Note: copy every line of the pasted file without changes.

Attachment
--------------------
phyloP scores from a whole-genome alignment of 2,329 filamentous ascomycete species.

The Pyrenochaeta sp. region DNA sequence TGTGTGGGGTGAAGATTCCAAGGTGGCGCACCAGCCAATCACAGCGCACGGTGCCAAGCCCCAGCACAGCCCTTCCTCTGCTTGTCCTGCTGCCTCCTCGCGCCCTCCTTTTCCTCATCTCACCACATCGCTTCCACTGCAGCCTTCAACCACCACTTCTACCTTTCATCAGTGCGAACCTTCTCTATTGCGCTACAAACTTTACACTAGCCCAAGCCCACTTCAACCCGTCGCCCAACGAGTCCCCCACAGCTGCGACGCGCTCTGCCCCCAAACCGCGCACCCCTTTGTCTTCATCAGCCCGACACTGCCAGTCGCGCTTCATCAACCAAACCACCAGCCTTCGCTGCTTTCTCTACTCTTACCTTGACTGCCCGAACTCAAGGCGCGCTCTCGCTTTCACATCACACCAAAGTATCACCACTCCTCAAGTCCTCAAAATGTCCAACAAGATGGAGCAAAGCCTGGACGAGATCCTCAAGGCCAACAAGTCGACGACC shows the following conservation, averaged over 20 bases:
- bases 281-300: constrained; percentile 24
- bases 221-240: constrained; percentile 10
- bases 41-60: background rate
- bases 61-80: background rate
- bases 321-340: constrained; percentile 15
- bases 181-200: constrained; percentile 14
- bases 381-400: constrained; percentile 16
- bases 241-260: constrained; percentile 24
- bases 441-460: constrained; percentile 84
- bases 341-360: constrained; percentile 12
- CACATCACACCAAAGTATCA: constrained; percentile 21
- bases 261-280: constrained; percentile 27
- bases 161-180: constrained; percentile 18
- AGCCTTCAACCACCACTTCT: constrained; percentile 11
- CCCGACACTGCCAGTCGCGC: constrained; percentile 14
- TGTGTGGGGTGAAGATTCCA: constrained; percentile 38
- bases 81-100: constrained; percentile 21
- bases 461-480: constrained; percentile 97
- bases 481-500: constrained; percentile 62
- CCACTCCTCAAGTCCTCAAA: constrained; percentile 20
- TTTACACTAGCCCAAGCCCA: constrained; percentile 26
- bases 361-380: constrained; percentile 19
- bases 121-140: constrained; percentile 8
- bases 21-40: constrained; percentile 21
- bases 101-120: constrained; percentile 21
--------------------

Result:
phyloP scores from a whole-genome alignment of 2,329 filamentous ascomycete species.

The Pyrenochaeta sp. region DNA sequence TGTGTGGGGTGAAGATTCCAAGGTGGCGCACCAGCCAATCACAGCGCACGGTGCCAAGCCCCAGCACAGCCCTTCCTCTGCTTGTCCTGCTGCCTCCTCGCGCCCTCCTTTTCCTCATCTCACCACATCGCTTCCACTGCAGCCTTCAACCACCACTTCTACCTTTCATCAGTGCGAACCTTCTCTATTGCGCTACAAACTTTACACTAGCCCAAGCCCACTTCAACCCGTCGCCCAACGAGTCCCCCACAGCTGCGACGCGCTCTGCCCCCAAACCGCGCACCCCTTTGTCTTCATCAGCCCGACACTGCCAGTCGCGCTTCATCAACCAAACCACCAGCCTTCGCTGCTTTCTCTACTCTTACCTTGACTGCCCGAACTCAAGGCGCGCTCTCGCTTTCACATCACACCAAAGTATCACCACTCCTCAAGTCCTCAAAATGTCCAACAAGATGGAGCAAAGCCTGGACGAGATCCTCAAGGCCAACAAGTCGACGACC shows the following conservation, averaged over 20 bases:
- bases 281-300: constrained; percentile 24
- bases 221-240: constrained; percentile 10
- bases 41-60: background rate
- bases 61-80: background rate
- bases 321-340: constrained; percentile 15
- bases 181-200: constrained; percentile 14
- bases 381-400: constrained; percentile 16
- bases 241-260: constrained; percentile 24
- bases 441-460: constrained; percentile 84
- bases 341-360: constrained; percentile 12
- CACATCACACCAAAGTATCA: constrained; percentile 21
- bases 261-280: constrained; percentile 27
- bases 161-180: constrained; percentile 18
- AGCCTTCAACCACCACTTCT: constrained; percentile 11
- CCCGACACTGCCAGTCGCGC: constrained; percentile 14
- TGTGTGGGGTGAAGATTCCA: constrained; percentile 38
- bases 81-100: constrained; percentile 21
- bases 461-480: constrained; percentile 97
- bases 481-500: constrained; percentile 62
- CCACTCCTCAAGTCCTCAAA: constrained; percentile 20
- TTTACACTAGCCCAAGCCCA: constrained; percentile 26
- bases 361-380: constrained; percentile 19
- bases 121-140: constrained; percentile 8
- bases 21-40: constrained; percentile 21
- bases 101-120: constrained; percentile 21